Deploying new technologies takes time and money to accomplish, and time and money are in short supply in Detroit. While management is currently focused on cutting capacity through massive layoffs, they need to undertake a deep transformation to much more fuel-efficient fleets to avoid going under. The dilemma the Detroit automakers face is that while they may believe that they cannot afford to make fuel economy a high priority, in actuality, it turns out that they cannot afford not to.

—Walter McManus




Wouldn't you guys just love to know how they came to these conclusions? Are they assuming that Japanese automakers will allow thier current fuel economy to stagnate?

Don't get me wrong, I totally agree with them. By increasing fuel economy accross their line, domestic automakers could reclaim some of their customer base.

Personally, I would love to see Ford become the auto maker that focuses on fuel efficient (NADI Diesels please), safe (four point safety harness), and functional (hatchbacks, crossovers, etc.) vehicles.


GM is going to come out with a hybrid Tahoe. I see nothing like that from Ford.
Some on here may think that a hybrid Tahoe is not the way to go and maybe they are right, but I think people will still buy larger SUVs. They will want them to get better fuel economy then they do now.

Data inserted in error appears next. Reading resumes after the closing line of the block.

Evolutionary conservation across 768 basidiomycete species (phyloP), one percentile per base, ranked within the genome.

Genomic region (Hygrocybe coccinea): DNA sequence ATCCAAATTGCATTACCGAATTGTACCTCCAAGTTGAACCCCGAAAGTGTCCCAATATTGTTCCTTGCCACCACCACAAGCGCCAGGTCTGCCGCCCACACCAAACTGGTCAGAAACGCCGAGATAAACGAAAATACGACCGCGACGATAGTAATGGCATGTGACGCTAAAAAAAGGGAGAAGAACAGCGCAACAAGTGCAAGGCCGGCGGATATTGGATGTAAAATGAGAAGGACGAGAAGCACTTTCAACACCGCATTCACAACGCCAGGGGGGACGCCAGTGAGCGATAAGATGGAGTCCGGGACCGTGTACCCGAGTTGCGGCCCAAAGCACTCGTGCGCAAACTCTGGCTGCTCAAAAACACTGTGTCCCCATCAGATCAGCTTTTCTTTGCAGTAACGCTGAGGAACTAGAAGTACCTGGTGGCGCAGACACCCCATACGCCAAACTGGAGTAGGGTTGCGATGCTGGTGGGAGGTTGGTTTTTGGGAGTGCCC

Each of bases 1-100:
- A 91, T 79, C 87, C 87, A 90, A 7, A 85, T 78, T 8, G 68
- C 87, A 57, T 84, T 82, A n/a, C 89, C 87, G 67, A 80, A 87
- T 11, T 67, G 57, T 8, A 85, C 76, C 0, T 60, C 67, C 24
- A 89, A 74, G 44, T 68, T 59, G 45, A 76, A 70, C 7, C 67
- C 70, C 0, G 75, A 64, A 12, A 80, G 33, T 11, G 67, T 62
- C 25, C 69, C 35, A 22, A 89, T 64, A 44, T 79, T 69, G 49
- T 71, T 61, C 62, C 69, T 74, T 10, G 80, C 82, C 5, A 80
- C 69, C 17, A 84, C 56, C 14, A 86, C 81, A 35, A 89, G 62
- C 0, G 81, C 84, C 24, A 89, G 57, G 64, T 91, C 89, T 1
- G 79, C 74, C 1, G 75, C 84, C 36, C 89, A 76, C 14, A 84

fyi CO2

Yeah the Japanese automaker undisclosed assumptions must be bogus. What about a study on gas priced in 2010 above current levels, e.g. $4-$5/gallon which is more along the trendline than a short-term drop to $2 or $2.30/gallon?

Tim Russell

I'm not suprised by those findings, after a couple of years of gas price spikes and an unstable world fuel economy is now cemented in the mind of the consumer. The effect of the last oil shocks in the 70's stayed with the industry for well over a decade until cheap oil in the 90's and marketing caused many to buy SUV's and forget about high gas prices being a problem. Even if things stablized clearly the next product cycle from the all the full line automakers will need to emphasize fuel economy over size and perfomance.